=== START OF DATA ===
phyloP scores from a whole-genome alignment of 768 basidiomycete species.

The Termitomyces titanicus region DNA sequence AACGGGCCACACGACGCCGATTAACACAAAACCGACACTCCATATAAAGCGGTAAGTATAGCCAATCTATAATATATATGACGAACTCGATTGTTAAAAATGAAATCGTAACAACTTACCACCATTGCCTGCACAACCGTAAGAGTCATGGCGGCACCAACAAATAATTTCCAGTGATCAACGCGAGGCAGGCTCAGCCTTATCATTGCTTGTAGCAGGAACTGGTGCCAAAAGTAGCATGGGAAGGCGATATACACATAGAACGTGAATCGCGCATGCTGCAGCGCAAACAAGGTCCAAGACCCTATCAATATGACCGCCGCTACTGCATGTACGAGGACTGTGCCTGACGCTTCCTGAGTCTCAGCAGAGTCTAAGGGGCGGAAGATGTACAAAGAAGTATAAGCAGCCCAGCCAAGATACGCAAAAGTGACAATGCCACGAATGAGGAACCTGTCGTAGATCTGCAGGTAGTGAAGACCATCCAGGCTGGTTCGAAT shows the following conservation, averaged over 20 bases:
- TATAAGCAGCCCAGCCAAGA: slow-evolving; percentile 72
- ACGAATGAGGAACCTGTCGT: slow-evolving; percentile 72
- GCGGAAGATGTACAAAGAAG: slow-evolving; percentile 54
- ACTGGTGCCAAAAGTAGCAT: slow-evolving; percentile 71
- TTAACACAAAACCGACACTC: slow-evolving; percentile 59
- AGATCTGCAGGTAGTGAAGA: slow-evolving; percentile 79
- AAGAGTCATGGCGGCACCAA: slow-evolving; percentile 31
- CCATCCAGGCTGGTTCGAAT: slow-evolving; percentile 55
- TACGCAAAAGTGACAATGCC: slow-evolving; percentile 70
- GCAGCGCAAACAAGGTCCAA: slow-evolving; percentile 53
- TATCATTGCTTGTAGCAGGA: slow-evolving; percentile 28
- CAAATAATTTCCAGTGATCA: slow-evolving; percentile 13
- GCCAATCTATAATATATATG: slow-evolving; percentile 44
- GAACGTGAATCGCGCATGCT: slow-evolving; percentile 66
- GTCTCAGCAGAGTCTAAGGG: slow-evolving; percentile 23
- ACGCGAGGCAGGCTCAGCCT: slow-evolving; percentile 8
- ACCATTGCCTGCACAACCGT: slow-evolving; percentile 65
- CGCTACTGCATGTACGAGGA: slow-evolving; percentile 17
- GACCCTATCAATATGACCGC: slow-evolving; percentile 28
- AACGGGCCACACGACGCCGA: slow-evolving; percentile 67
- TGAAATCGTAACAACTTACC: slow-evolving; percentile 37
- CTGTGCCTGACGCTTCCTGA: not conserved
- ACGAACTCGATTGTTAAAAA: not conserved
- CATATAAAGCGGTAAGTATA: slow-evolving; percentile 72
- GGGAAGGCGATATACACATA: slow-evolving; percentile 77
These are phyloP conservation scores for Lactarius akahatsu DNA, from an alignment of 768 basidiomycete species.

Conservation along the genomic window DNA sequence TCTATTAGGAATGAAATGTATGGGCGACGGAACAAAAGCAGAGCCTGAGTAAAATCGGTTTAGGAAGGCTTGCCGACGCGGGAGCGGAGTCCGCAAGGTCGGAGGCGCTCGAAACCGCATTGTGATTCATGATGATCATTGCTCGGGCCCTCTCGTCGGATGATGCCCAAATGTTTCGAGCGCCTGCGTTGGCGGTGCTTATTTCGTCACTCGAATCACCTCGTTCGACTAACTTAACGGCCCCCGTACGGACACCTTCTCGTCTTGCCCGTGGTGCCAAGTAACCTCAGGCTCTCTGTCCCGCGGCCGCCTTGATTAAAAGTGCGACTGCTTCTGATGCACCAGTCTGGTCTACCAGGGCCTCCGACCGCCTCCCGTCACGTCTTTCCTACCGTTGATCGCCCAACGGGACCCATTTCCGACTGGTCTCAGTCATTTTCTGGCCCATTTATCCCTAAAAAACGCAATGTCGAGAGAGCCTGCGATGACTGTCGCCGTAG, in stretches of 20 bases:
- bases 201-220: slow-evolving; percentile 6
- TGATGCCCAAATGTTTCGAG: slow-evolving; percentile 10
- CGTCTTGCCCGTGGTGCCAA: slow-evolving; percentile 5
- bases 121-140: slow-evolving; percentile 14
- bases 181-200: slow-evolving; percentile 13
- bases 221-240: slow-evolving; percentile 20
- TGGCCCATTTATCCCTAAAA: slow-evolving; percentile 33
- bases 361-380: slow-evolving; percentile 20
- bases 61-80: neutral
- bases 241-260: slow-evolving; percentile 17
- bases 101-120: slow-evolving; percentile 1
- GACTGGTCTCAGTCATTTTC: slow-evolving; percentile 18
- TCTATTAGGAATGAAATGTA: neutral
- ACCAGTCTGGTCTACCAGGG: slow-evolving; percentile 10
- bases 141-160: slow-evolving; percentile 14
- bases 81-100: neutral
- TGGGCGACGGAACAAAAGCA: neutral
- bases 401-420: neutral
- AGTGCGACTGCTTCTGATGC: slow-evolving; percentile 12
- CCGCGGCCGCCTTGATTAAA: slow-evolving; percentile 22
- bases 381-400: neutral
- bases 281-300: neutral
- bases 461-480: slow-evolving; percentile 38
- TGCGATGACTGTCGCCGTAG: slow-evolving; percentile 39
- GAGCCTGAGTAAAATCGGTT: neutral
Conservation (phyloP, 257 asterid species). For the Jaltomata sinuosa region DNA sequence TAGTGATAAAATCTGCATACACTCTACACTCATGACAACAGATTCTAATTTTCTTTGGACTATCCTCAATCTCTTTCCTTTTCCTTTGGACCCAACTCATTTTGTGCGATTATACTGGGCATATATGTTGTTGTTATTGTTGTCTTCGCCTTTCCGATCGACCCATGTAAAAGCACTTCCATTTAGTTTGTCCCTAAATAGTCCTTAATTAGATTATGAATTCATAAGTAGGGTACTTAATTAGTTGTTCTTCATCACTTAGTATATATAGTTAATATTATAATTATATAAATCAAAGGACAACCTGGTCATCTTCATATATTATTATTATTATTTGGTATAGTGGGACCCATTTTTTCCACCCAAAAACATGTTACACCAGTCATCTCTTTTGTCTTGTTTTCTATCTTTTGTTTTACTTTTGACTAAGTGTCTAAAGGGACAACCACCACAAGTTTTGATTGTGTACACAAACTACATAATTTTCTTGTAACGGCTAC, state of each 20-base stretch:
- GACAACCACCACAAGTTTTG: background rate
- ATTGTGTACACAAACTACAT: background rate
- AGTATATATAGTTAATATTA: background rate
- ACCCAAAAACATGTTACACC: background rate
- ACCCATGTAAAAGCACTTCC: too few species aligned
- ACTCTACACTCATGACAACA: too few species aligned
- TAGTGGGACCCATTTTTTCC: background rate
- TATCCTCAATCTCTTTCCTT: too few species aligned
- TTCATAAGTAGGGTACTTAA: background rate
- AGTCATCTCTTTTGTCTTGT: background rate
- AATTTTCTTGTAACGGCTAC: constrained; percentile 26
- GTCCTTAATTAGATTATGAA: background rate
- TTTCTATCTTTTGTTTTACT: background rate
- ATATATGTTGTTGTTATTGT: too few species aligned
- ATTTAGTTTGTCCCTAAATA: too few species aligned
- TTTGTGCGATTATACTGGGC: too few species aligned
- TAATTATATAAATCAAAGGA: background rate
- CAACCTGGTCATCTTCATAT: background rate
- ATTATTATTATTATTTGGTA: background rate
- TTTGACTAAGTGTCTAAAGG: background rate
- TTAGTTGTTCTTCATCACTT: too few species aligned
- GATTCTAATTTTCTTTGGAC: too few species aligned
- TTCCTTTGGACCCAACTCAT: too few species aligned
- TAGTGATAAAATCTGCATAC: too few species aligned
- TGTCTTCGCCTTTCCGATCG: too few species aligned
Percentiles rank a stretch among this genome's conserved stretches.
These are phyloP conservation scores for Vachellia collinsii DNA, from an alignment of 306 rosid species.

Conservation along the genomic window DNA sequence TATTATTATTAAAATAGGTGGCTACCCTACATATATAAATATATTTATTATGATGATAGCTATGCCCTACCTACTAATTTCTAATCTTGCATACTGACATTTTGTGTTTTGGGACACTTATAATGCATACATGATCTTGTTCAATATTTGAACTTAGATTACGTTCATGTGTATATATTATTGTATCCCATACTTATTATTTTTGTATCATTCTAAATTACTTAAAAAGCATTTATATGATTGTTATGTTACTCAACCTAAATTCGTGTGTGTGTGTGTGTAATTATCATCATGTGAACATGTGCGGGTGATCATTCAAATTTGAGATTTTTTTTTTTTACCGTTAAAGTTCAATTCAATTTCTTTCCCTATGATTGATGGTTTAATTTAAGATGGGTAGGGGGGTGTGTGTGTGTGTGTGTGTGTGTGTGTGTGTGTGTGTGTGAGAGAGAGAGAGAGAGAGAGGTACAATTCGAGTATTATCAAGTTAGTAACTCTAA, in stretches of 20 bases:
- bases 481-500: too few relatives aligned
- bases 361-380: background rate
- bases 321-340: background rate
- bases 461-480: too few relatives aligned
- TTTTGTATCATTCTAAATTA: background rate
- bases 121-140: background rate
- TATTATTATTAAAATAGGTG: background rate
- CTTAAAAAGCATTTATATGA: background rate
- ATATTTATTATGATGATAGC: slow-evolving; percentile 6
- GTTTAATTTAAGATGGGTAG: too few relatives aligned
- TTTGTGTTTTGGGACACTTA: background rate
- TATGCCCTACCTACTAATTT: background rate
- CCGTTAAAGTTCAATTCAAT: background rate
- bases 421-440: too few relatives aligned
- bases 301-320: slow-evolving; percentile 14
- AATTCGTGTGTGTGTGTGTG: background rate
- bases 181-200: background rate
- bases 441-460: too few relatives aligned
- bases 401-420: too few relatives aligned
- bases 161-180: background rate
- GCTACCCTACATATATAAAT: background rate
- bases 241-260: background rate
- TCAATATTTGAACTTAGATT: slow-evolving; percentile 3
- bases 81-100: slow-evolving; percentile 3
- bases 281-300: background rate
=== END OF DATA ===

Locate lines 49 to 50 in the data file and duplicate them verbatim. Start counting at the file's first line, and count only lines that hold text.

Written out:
- CCGCGGCCGCCTTGATTAAA: slow-evolving; percentile 22
- bases 381-400: neutral